If Arthur Daley had genuinely entrepreneurial instincts, he would close his second- hand car lot and concentrate on wheel clamping cars parked without authorisation on private property. All you need to set up in this often seedy business is a minder or two, a mobile phone and perhaps pounds 100 to cover the cost of a couple of clamps. Customers are captive in the most literal sense: their cars are immobilised until they pay whatever ransom is demanded, however extortionate, and the impounded vehicles are finally released.
Companies with private car parks should be able to warn off people tempted to park without permission, and to seek redress from those who persist. But, as things stand, a fly- by-night operator may approach the owners of, say, wasteland behind a row of shops, suggesting that he should clamp cars unlawfully parked and split the fees generated.
Under such a system it is in the interest of landowner and clamper to entice motorists on to the property and then to entrap them, rather than to warn them of the dangers they face. Moreover, the minders customarily demand cash in hand. It is thus easy for them to evade tax. And those drivers who wish to contest the clamping charge are merely given a mobile phone number. It is a situation in which women and the elderly feel particularly vulnerable. Yet the police are unwilling to intervene unless a breach of the peace seems imminent. Such laxity encourages violence.
Yesterday the Home Office published a discussion document examining a range of options, from leaving things as they are, through regulation of clamping companies to outlawing the practice except when carried out by the police on public highways. The tone of the paper suggests that the department's preferred option - perhaps as a result of pressure from the Department of Trade and Industry - is to avoid regulation and to rely on imposing greater responsibilities on landowners for the behaviour of the clamping companies that they employ.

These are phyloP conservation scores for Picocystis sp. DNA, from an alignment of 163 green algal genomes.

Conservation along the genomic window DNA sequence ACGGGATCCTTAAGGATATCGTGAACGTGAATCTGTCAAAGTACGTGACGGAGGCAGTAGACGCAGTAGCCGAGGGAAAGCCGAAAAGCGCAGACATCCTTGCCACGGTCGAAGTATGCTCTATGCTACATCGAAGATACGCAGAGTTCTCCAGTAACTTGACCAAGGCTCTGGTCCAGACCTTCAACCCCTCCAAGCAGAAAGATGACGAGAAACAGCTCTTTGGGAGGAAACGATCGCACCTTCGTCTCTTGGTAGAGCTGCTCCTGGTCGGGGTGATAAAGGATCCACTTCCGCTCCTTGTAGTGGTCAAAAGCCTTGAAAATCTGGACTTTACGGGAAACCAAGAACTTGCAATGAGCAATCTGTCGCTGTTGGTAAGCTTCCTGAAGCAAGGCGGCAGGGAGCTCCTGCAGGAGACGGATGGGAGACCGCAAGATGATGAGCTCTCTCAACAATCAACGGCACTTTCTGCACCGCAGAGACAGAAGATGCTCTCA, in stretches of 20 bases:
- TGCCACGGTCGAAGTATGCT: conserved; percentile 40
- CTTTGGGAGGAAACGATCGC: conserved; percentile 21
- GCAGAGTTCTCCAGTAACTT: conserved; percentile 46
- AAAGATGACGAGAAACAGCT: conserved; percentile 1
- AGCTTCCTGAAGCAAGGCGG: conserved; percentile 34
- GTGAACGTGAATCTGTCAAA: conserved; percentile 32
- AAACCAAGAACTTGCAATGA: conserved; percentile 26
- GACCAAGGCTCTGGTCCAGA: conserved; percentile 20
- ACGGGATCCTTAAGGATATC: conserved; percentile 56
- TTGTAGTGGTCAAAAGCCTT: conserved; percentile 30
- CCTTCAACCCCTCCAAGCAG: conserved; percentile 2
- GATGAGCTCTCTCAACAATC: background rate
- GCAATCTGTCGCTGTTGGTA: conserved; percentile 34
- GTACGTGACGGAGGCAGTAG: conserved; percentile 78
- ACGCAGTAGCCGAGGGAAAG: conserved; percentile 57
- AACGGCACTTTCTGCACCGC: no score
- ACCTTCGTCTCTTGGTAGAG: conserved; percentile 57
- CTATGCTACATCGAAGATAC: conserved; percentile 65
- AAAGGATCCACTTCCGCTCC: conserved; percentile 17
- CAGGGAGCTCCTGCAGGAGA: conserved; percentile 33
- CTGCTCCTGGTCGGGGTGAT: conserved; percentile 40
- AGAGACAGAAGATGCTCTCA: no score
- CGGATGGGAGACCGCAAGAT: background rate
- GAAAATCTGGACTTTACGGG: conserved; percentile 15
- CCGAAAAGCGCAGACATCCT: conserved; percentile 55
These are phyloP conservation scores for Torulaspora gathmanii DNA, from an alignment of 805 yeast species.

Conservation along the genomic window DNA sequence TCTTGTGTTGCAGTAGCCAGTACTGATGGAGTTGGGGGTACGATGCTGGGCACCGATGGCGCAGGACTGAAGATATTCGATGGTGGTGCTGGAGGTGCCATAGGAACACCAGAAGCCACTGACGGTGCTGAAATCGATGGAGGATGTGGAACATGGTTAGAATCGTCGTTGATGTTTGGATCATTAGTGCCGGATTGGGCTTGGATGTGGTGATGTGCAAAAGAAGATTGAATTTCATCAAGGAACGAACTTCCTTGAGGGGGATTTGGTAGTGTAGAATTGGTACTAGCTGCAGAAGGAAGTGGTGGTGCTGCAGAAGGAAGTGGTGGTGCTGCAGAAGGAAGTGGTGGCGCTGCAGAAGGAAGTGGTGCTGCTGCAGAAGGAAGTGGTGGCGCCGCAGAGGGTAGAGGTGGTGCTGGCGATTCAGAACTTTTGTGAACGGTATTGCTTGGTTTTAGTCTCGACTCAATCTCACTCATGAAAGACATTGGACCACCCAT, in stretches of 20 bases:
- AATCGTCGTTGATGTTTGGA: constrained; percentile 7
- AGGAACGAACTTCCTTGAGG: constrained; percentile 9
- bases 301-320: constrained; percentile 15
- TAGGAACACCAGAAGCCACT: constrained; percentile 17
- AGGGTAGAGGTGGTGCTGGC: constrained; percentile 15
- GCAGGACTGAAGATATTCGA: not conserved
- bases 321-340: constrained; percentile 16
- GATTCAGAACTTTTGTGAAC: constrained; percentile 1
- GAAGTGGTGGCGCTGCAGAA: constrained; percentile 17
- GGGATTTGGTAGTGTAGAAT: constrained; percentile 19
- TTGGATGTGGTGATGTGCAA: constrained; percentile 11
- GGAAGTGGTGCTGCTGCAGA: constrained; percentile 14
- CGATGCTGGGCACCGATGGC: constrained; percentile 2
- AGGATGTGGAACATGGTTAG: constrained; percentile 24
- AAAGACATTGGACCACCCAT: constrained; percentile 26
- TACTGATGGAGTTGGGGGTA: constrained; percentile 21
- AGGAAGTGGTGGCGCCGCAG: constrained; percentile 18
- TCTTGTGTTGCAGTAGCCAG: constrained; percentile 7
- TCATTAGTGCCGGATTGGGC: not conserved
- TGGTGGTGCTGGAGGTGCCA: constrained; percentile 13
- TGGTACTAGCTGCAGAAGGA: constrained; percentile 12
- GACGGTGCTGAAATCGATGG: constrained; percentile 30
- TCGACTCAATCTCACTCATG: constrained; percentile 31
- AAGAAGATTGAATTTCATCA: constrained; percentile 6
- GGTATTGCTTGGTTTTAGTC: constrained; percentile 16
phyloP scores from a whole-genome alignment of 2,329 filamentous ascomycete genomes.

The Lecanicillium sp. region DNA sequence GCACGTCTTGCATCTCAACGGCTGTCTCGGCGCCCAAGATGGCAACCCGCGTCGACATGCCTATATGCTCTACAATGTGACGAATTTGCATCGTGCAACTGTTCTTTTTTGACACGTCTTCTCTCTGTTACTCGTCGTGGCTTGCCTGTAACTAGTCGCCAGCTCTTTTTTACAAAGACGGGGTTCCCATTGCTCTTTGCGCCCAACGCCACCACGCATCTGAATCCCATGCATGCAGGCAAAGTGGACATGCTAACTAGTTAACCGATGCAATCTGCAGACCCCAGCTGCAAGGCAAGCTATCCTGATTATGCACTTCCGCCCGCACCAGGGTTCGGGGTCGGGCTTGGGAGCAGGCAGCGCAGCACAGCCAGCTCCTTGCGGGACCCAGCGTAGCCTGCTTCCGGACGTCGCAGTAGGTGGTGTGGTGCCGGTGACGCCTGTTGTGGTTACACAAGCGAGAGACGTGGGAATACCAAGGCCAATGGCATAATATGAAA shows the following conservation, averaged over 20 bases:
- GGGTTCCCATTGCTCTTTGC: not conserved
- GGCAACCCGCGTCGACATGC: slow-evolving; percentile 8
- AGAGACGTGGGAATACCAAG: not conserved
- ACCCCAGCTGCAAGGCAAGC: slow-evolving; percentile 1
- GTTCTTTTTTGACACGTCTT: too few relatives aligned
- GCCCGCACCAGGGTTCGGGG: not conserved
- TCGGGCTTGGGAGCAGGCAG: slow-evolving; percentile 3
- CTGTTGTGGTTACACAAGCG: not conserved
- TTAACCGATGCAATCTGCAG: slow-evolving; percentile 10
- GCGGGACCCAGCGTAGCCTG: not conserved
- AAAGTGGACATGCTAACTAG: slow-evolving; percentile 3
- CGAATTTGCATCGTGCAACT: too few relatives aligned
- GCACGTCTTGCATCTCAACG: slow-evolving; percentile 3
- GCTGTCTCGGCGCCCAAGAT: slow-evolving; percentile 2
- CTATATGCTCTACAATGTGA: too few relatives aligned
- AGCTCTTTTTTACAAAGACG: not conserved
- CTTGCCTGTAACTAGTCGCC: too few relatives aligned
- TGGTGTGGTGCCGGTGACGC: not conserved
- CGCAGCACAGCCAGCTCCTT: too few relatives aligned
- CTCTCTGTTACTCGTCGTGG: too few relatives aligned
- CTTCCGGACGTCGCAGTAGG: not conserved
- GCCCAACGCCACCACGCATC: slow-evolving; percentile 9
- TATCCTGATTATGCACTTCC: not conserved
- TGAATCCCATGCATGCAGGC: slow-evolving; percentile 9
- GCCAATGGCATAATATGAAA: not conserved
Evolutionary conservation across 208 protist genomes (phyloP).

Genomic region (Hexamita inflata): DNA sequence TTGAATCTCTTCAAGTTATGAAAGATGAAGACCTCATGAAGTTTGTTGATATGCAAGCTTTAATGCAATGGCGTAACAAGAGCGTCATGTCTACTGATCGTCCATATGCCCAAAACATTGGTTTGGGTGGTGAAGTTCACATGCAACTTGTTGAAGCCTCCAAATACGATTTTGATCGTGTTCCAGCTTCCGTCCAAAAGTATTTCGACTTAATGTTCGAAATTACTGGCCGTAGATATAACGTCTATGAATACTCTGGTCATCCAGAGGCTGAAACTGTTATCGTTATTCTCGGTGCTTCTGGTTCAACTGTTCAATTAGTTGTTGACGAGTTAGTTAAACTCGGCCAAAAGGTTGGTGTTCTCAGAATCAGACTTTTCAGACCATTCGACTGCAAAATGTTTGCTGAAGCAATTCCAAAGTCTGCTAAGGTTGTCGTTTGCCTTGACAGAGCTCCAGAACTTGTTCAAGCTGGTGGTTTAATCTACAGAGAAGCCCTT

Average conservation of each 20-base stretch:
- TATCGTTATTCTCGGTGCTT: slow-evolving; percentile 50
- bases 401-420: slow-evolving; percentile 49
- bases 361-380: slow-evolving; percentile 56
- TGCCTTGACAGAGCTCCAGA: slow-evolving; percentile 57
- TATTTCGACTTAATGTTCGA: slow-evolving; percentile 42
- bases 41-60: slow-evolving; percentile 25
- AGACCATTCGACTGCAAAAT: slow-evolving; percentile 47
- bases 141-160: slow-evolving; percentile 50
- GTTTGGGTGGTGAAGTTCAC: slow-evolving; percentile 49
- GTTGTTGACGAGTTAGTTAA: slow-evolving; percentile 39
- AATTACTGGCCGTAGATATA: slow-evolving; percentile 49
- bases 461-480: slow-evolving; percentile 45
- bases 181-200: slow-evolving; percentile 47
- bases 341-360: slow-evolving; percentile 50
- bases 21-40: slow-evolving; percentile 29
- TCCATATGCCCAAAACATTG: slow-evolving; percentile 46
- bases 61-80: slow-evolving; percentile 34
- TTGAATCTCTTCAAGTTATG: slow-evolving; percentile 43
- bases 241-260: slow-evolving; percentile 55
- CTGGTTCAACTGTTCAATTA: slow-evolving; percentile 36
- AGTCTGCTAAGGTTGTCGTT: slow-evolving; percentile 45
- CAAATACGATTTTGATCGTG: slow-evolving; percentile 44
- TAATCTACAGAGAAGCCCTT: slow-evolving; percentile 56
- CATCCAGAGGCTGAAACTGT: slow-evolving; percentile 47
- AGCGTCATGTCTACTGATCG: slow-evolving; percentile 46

It is reasonable to call landowners to account for the activities of people empowered to act as agents on their behalf (just as it is right to impose responsibilities on those who employ bouncers, bodyguards or security guards). But this should not exonerate the clamping companies. They should be licensed and bonded, and their staff should be vetted to ensure that they are not employing people with a record of fraud, intimidation or violent crime. There is a need for regulations concerning the circumstances in which immobilising other people's cars is permitted, as well as a legally defined tariff of charges for the release of vehicles.
Those clamping companies that attempt to act outside such rules should be deemed guilty either of theft or of extortion and attempting to obtain money with menaces - as they are already under Scottish law.Reuse content